Based on kernel version 4.9. Page generated on 2016-12-21 14:33 EST.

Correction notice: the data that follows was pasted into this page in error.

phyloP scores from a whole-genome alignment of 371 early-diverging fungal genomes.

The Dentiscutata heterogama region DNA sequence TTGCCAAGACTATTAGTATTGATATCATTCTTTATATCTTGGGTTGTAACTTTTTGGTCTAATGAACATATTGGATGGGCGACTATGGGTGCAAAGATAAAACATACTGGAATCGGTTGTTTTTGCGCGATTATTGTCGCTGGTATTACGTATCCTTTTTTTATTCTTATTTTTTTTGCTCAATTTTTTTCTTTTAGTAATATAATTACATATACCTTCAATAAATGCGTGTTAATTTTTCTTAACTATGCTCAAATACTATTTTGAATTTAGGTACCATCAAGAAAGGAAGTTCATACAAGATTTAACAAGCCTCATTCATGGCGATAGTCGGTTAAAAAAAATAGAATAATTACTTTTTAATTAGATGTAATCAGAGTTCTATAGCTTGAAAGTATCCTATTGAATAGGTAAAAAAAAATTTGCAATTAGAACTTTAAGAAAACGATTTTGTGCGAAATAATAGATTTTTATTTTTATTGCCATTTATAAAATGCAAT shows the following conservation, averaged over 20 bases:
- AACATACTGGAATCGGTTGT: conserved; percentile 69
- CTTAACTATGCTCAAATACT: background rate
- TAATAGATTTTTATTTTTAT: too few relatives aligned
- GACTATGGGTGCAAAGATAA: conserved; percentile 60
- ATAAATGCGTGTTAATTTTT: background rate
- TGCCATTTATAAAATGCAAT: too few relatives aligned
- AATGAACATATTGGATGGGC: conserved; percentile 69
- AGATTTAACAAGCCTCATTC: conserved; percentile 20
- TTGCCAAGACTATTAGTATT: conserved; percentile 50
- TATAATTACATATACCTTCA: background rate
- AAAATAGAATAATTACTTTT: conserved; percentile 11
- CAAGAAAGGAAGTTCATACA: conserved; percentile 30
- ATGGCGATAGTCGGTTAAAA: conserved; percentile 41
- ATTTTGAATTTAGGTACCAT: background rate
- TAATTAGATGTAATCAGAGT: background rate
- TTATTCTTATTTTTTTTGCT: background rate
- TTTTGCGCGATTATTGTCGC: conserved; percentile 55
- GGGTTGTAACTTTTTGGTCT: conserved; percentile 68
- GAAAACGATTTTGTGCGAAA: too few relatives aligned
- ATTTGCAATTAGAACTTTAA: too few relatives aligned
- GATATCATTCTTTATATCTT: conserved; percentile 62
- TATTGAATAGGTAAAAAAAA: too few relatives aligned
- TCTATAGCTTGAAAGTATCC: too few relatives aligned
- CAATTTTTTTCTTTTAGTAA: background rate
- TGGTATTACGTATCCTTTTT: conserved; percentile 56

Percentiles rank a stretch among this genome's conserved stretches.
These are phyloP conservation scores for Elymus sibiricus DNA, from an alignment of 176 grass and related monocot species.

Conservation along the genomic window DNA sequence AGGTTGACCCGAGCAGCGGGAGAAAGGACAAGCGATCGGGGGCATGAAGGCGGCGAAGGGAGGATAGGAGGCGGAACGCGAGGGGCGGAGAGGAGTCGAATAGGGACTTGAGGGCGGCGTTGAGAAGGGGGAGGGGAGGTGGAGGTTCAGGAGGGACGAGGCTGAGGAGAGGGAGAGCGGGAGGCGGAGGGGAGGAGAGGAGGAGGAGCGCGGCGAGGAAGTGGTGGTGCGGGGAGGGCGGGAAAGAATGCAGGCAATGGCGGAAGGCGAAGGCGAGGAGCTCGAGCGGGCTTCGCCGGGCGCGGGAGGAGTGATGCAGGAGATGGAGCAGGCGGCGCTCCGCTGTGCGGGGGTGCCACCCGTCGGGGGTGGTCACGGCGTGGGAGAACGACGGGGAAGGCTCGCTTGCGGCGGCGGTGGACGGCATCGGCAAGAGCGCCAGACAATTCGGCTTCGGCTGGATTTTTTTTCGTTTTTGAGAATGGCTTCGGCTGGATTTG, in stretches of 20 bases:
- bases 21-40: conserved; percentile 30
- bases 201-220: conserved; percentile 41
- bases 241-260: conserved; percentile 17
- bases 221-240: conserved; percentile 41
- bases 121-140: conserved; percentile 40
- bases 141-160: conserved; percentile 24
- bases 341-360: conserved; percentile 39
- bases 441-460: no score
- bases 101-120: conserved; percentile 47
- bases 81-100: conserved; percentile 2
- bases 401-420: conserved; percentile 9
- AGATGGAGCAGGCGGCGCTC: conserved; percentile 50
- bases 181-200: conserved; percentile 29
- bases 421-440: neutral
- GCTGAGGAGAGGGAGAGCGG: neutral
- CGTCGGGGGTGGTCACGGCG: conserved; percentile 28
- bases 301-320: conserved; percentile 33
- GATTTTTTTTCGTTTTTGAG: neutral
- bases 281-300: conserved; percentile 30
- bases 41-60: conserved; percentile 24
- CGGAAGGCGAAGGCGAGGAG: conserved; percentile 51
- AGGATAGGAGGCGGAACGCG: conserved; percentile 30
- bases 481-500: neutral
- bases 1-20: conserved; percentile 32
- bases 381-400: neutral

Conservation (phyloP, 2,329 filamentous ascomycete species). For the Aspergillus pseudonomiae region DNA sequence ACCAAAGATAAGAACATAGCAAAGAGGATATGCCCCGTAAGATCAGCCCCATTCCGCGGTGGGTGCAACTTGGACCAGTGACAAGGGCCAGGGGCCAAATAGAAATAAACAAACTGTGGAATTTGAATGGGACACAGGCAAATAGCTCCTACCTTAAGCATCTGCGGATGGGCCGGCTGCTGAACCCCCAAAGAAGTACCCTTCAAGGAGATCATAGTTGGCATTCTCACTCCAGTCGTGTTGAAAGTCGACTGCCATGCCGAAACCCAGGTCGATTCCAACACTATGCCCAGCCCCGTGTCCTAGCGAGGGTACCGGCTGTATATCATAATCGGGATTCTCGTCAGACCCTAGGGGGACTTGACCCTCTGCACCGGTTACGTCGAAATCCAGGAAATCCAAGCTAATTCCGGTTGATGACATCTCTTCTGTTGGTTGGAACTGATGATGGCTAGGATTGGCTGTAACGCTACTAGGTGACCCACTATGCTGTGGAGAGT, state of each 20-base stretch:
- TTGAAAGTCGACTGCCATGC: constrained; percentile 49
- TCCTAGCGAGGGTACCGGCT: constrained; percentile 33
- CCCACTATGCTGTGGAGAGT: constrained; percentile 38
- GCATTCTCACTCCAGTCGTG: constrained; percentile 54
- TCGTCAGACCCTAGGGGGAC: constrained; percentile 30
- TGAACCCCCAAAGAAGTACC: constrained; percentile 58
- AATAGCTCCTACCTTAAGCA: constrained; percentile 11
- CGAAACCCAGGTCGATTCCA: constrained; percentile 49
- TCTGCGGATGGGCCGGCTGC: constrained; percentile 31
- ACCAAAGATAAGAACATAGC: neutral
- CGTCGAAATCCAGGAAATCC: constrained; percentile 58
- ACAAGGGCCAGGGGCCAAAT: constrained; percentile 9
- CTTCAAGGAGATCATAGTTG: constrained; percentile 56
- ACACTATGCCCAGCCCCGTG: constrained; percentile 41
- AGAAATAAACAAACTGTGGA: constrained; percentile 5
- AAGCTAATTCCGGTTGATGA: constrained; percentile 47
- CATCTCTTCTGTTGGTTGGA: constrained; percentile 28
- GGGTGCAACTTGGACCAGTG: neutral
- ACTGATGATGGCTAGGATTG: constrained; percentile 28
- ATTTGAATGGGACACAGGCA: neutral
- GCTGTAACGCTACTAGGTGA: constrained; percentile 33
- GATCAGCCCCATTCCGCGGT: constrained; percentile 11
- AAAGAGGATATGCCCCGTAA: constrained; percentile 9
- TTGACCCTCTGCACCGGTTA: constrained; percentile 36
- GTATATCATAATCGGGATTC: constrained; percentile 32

1 =============================================== 2 CacheFiles: CACHE ON ALREADY MOUNTED FILESYSTEM 3 =============================================== 4 5 Contents: 6 7 (*) Overview. 8 9 (*) Requirements. 10 11 (*) Configuration. 12 13 (*) Starting the cache. 14 15 (*) Things to avoid. 16 17 (*) Cache culling. 18 19 (*) Cache structure. 20 21 (*) Security model and SELinux. 22 23 (*) A note on security. 24 25 (*) Statistical information. 26 27 (*) Debugging. 28 29 30 ======== 31 OVERVIEW 32 ======== 33 34 CacheFiles is a caching backend that's meant to use as a cache a directory on 35 an already mounted filesystem of a local type (such as Ext3). 36 37 CacheFiles uses a userspace daemon to do some of the cache management - such as 38 reaping stale nodes and culling. This is called cachefilesd and lives in 39 /sbin. 40 41 The filesystem and data integrity of the cache are only as good as those of the 42 filesystem providing the backing services. Note that CacheFiles does not 43 attempt to journal anything since the journalling interfaces of the various 44 filesystems are very specific in nature. 45 46 CacheFiles creates a misc character device - "/dev/cachefiles" - that is used 47 to communication with the daemon. Only one thing may have this open at once, 48 and whilst it is open, a cache is at least partially in existence. The daemon 49 opens this and sends commands down it to control the cache. 50 51 CacheFiles is currently limited to a single cache. 52 53 CacheFiles attempts to maintain at least a certain percentage of free space on 54 the filesystem, shrinking the cache by culling the objects it contains to make 55 space if necessary - see the "Cache Culling" section. This means it can be 56 placed on the same medium as a live set of data, and will expand to make use of 57 spare space and automatically contract when the set of data requires more 58 space. 59 60 61 ============ 62 REQUIREMENTS 63 ============ 64 65 The use of CacheFiles and its daemon requires the following features to be 66 available in the system and in the cache filesystem: 67 68 - dnotify. 69 70 - extended attributes (xattrs). 71 72 - openat() and friends. 73 74 - bmap() support on files in the filesystem (FIBMAP ioctl). 75 76 - The use of bmap() to detect a partial page at the end of the file. 77 78 It is strongly recommended that the "dir_index" option is enabled on Ext3 79 filesystems being used as a cache. 80 81 82 ============= 83 CONFIGURATION 84 ============= 85 86 The cache is configured by a script in /etc/cachefilesd.conf. These commands 87 set up cache ready for use. The following script commands are available: 88 89 (*) brun <N>% 90 (*) bcull <N>% 91 (*) bstop <N>% 92 (*) frun <N>% 93 (*) fcull <N>% 94 (*) fstop <N>% 95 96 Configure the culling limits. Optional. See the section on culling 97 The defaults are 7% (run), 5% (cull) and 1% (stop) respectively. 98 99 The commands beginning with a 'b' are file space (block) limits, those 100 beginning with an 'f' are file count limits. 101 102 (*) dir <path> 103 104 Specify the directory containing the root of the cache. Mandatory. 105 106 (*) tag <name> 107 108 Specify a tag to FS-Cache to use in distinguishing multiple caches. 109 Optional. The default is "CacheFiles". 110 111 (*) debug <mask> 112 113 Specify a numeric bitmask to control debugging in the kernel module. 114 Optional. The default is zero (all off). The following values can be 115 OR'd into the mask to collect various information: 116 117 1 Turn on trace of function entry (_enter() macros) 118 2 Turn on trace of function exit (_leave() macros) 119 4 Turn on trace of internal debug points (_debug()) 120 121 This mask can also be set through sysfs, eg: 122 123 echo 5 >/sys/modules/cachefiles/parameters/debug 124 125 126 ================== 127 STARTING THE CACHE 128 ================== 129 130 The cache is started by running the daemon. The daemon opens the cache device, 131 configures the cache and tells it to begin caching. At that point the cache 132 binds to fscache and the cache becomes live. 133 134 The daemon is run as follows: 135 136 /sbin/cachefilesd [-d]* [-s] [-n] [-f <configfile>] 137 138 The flags are: 139 140 (*) -d 141 142 Increase the debugging level. This can be specified multiple times and 143 is cumulative with itself. 144 145 (*) -s 146 147 Send messages to stderr instead of syslog. 148 149 (*) -n 150 151 Don't daemonise and go into background. 152 153 (*) -f <configfile> 154 155 Use an alternative configuration file rather than the default one. 156 157 158 =============== 159 THINGS TO AVOID 160 =============== 161 162 Do not mount other things within the cache as this will cause problems. The 163 kernel module contains its own very cut-down path walking facility that ignores 164 mountpoints, but the daemon can't avoid them. 165 166 Do not create, rename or unlink files and directories in the cache whilst the 167 cache is active, as this may cause the state to become uncertain. 168 169 Renaming files in the cache might make objects appear to be other objects (the 170 filename is part of the lookup key). 171 172 Do not change or remove the extended attributes attached to cache files by the 173 cache as this will cause the cache state management to get confused. 174 175 Do not create files or directories in the cache, lest the cache get confused or 176 serve incorrect data. 177 178 Do not chmod files in the cache. The module creates things with minimal 179 permissions to prevent random users being able to access them directly. 180 181 182 ============= 183 CACHE CULLING 184 ============= 185 186 The cache may need culling occasionally to make space. This involves 187 discarding objects from the cache that have been used less recently than 188 anything else. Culling is based on the access time of data objects. Empty 189 directories are culled if not in use. 190 191 Cache culling is done on the basis of the percentage of blocks and the 192 percentage of files available in the underlying filesystem. There are six 193 "limits": 194 195 (*) brun 196 (*) frun 197 198 If the amount of free space and the number of available files in the cache 199 rises above both these limits, then culling is turned off. 200 201 (*) bcull 202 (*) fcull 203 204 If the amount of available space or the number of available files in the 205 cache falls below either of these limits, then culling is started. 206 207 (*) bstop 208 (*) fstop 209 210 If the amount of available space or the number of available files in the 211 cache falls below either of these limits, then no further allocation of 212 disk space or files is permitted until culling has raised things above 213 these limits again. 214 215 These must be configured thusly: 216 217 0 <= bstop < bcull < brun < 100 218 0 <= fstop < fcull < frun < 100 219 220 Note that these are percentages of available space and available files, and do 221 _not_ appear as 100 minus the percentage displayed by the "df" program. 222 223 The userspace daemon scans the cache to build up a table of cullable objects. 224 These are then culled in least recently used order. A new scan of the cache is 225 started as soon as space is made in the table. Objects will be skipped if 226 their atimes have changed or if the kernel module says it is still using them. 227 228 229 =============== 230 CACHE STRUCTURE 231 =============== 232 233 The CacheFiles module will create two directories in the directory it was 234 given: 235 236 (*) cache/ 237 238 (*) graveyard/ 239 240 The active cache objects all reside in the first directory. The CacheFiles 241 kernel module moves any retired or culled objects that it can't simply unlink 242 to the graveyard from which the daemon will actually delete them. 243 244 The daemon uses dnotify to monitor the graveyard directory, and will delete 245 anything that appears therein. 246 247 248 The module represents index objects as directories with the filename "I..." or 249 "J...". Note that the "cache/" directory is itself a special index. 250 251 Data objects are represented as files if they have no children, or directories 252 if they do. Their filenames all begin "D..." or "E...". If represented as a 253 directory, data objects will have a file in the directory called "data" that 254 actually holds the data. 255 256 Special objects are similar to data objects, except their filenames begin 257 "S..." or "T...". 258 259 260 If an object has children, then it will be represented as a directory. 261 Immediately in the representative directory are a collection of directories 262 named for hash values of the child object keys with an '@' prepended. Into 263 this directory, if possible, will be placed the representations of the child 264 objects: 265 266 INDEX INDEX INDEX DATA FILES 267 ========= ========== ================================= ================ 268 cache/@4a/I03nfs/@30/Ji000000000000000--fHg8hi8400 269 cache/@4a/I03nfs/@30/Ji000000000000000--fHg8hi8400/@75/Es0g000w...DB1ry 270 cache/@4a/I03nfs/@30/Ji000000000000000--fHg8hi8400/@75/Es0g000w...N22ry 271 cache/@4a/I03nfs/@30/Ji000000000000000--fHg8hi8400/@75/Es0g000w...FP1ry 272 273 274 If the key is so long that it exceeds NAME_MAX with the decorations added on to 275 it, then it will be cut into pieces, the first few of which will be used to 276 make a nest of directories, and the last one of which will be the objects 277 inside the last directory. The names of the intermediate directories will have 278 '+' prepended: 279 280 J1223/@23/+xy...z/+kl...m/Epqr 281 282 283 Note that keys are raw data, and not only may they exceed NAME_MAX in size, 284 they may also contain things like '/' and NUL characters, and so they may not 285 be suitable for turning directly into a filename. 286 287 To handle this, CacheFiles will use a suitably printable filename directly and 288 "base-64" encode ones that aren't directly suitable. The two versions of 289 object filenames indicate the encoding: 290 291 OBJECT TYPE PRINTABLE ENCODED 292 =============== =============== =============== 293 Index "I..." "J..." 294 Data "D..." "E..." 295 Special "S..." "T..." 296 297 Intermediate directories are always "@" or "+" as appropriate. 298 299 300 Each object in the cache has an extended attribute label that holds the object 301 type ID (required to distinguish special objects) and the auxiliary data from 302 the netfs. The latter is used to detect stale objects in the cache and update 303 or retire them. 304 305 306 Note that CacheFiles will erase from the cache any file it doesn't recognise or 307 any file of an incorrect type (such as a FIFO file or a device file). 308 309 310 ========================== 311 SECURITY MODEL AND SELINUX 312 ========================== 313 314 CacheFiles is implemented to deal properly with the LSM security features of 315 the Linux kernel and the SELinux facility. 316 317 One of the problems that CacheFiles faces is that it is generally acting on 318 behalf of a process, and running in that process's context, and that includes a 319 security context that is not appropriate for accessing the cache - either 320 because the files in the cache are inaccessible to that process, or because if 321 the process creates a file in the cache, that file may be inaccessible to other 322 processes. 323 324 The way CacheFiles works is to temporarily change the security context (fsuid, 325 fsgid and actor security label) that the process acts as - without changing the 326 security context of the process when it the target of an operation performed by 327 some other process (so signalling and suchlike still work correctly). 328 329 330 When the CacheFiles module is asked to bind to its cache, it: 331 332 (1) Finds the security label attached to the root cache directory and uses 333 that as the security label with which it will create files. By default, 334 this is: 335 336 cachefiles_var_t 337 338 (2) Finds the security label of the process which issued the bind request 339 (presumed to be the cachefilesd daemon), which by default will be: 340 341 cachefilesd_t 342 343 and asks LSM to supply a security ID as which it should act given the 344 daemon's label. By default, this will be: 345 346 cachefiles_kernel_t 347 348 SELinux transitions the daemon's security ID to the module's security ID 349 based on a rule of this form in the policy. 350 351 type_transition <daemon's-ID> kernel_t : process <module's-ID>; 352 353 For instance: 354 355 type_transition cachefilesd_t kernel_t : process cachefiles_kernel_t; 356 357 358 The module's security ID gives it permission to create, move and remove files 359 and directories in the cache, to find and access directories and files in the 360 cache, to set and access extended attributes on cache objects, and to read and 361 write files in the cache. 362 363 The daemon's security ID gives it only a very restricted set of permissions: it 364 may scan directories, stat files and erase files and directories. It may 365 not read or write files in the cache, and so it is precluded from accessing the 366 data cached therein; nor is it permitted to create new files in the cache. 367 368 369 There are policy source files available in: 370 371 http://people.redhat.com/~dhowells/fscache/cachefilesd-0.8.tar.bz2 372 373 and later versions. In that tarball, see the files: 374 375 cachefilesd.te 376 cachefilesd.fc 377 cachefilesd.if 378 379 They are built and installed directly by the RPM. 380 381 If a non-RPM based system is being used, then copy the above files to their own 382 directory and run: 383 384 make -f /usr/share/selinux/devel/Makefile 385 semodule -i cachefilesd.pp 386 387 You will need checkpolicy and selinux-policy-devel installed prior to the 388 build. 389 390 391 By default, the cache is located in /var/fscache, but if it is desirable that 392 it should be elsewhere, than either the above policy files must be altered, or 393 an auxiliary policy must be installed to label the alternate location of the 394 cache. 395 396 For instructions on how to add an auxiliary policy to enable the cache to be 397 located elsewhere when SELinux is in enforcing mode, please see: 398 399 /usr/share/doc/cachefilesd-*/move-cache.txt 400 401 When the cachefilesd rpm is installed; alternatively, the document can be found 402 in the sources. 403 404 405 ================== 406 A NOTE ON SECURITY 407 ================== 408 409 CacheFiles makes use of the split security in the task_struct. It allocates 410 its own task_security structure, and redirects current->cred to point to it 411 when it acts on behalf of another process, in that process's context. 412 413 The reason it does this is that it calls vfs_mkdir() and suchlike rather than 414 bypassing security and calling inode ops directly. Therefore the VFS and LSM 415 may deny the CacheFiles access to the cache data because under some 416 circumstances the caching code is running in the security context of whatever 417 process issued the original syscall on the netfs. 418 419 Furthermore, should CacheFiles create a file or directory, the security 420 parameters with that object is created (UID, GID, security label) would be 421 derived from that process that issued the system call, thus potentially 422 preventing other processes from accessing the cache - including CacheFiles's 423 cache management daemon (cachefilesd). 424 425 What is required is to temporarily override the security of the process that 426 issued the system call. We can't, however, just do an in-place change of the 427 security data as that affects the process as an object, not just as a subject. 428 This means it may lose signals or ptrace events for example, and affects what 429 the process looks like in /proc. 430 431 So CacheFiles makes use of a logical split in the security between the 432 objective security (task->real_cred) and the subjective security (task->cred). 433 The objective security holds the intrinsic security properties of a process and 434 is never overridden. This is what appears in /proc, and is what is used when a 435 process is the target of an operation by some other process (SIGKILL for 436 example). 437 438 The subjective security holds the active security properties of a process, and 439 may be overridden. This is not seen externally, and is used whan a process 440 acts upon another object, for example SIGKILLing another process or opening a 441 file. 442 443 LSM hooks exist that allow SELinux (or Smack or whatever) to reject a request 444 for CacheFiles to run in a context of a specific security label, or to create 445 files and directories with another security label. 446 447 448 ======================= 449 STATISTICAL INFORMATION 450 ======================= 451 452 If FS-Cache is compiled with the following option enabled: 453 454 CONFIG_CACHEFILES_HISTOGRAM=y 455 456 then it will gather certain statistics and display them through a proc file. 457 458 (*) /proc/fs/cachefiles/histogram 459 460 cat /proc/fs/cachefiles/histogram 461 JIFS SECS LOOKUPS MKDIRS CREATES 462 ===== ===== ========= ========= ========= 463 464 This shows the breakdown of the number of times each amount of time 465 between 0 jiffies and HZ-1 jiffies a variety of tasks took to run. The 466 columns are as follows: 467 468 COLUMN TIME MEASUREMENT 469 ======= ======================================================= 470 LOOKUPS Length of time to perform a lookup on the backing fs 471 MKDIRS Length of time to perform a mkdir on the backing fs 472 CREATES Length of time to perform a create on the backing fs 473 474 Each row shows the number of events that took a particular range of times. 475 Each step is 1 jiffy in size. The JIFS column indicates the particular 476 jiffy range covered, and the SECS field the equivalent number of seconds. 477 478 479 ========= 480 DEBUGGING 481 ========= 482 483 If CONFIG_CACHEFILES_DEBUG is enabled, the CacheFiles facility can have runtime 484 debugging enabled by adjusting the value in: 485 486 /sys/module/cachefiles/parameters/debug 487 488 This is a bitmask of debugging streams to enable: 489 490 BIT VALUE STREAM POINT 491 ======= ======= =============================== ======================= 492 0 1 General Function entry trace 493 1 2 Function exit trace 494 2 4 General 495 496 The appropriate set of values should be OR'd together and the result written to 497 the control file. For example: 498 499 echo $((1|4|8)) >/sys/module/cachefiles/parameters/debug 500 501 will turn on all function entry debugging.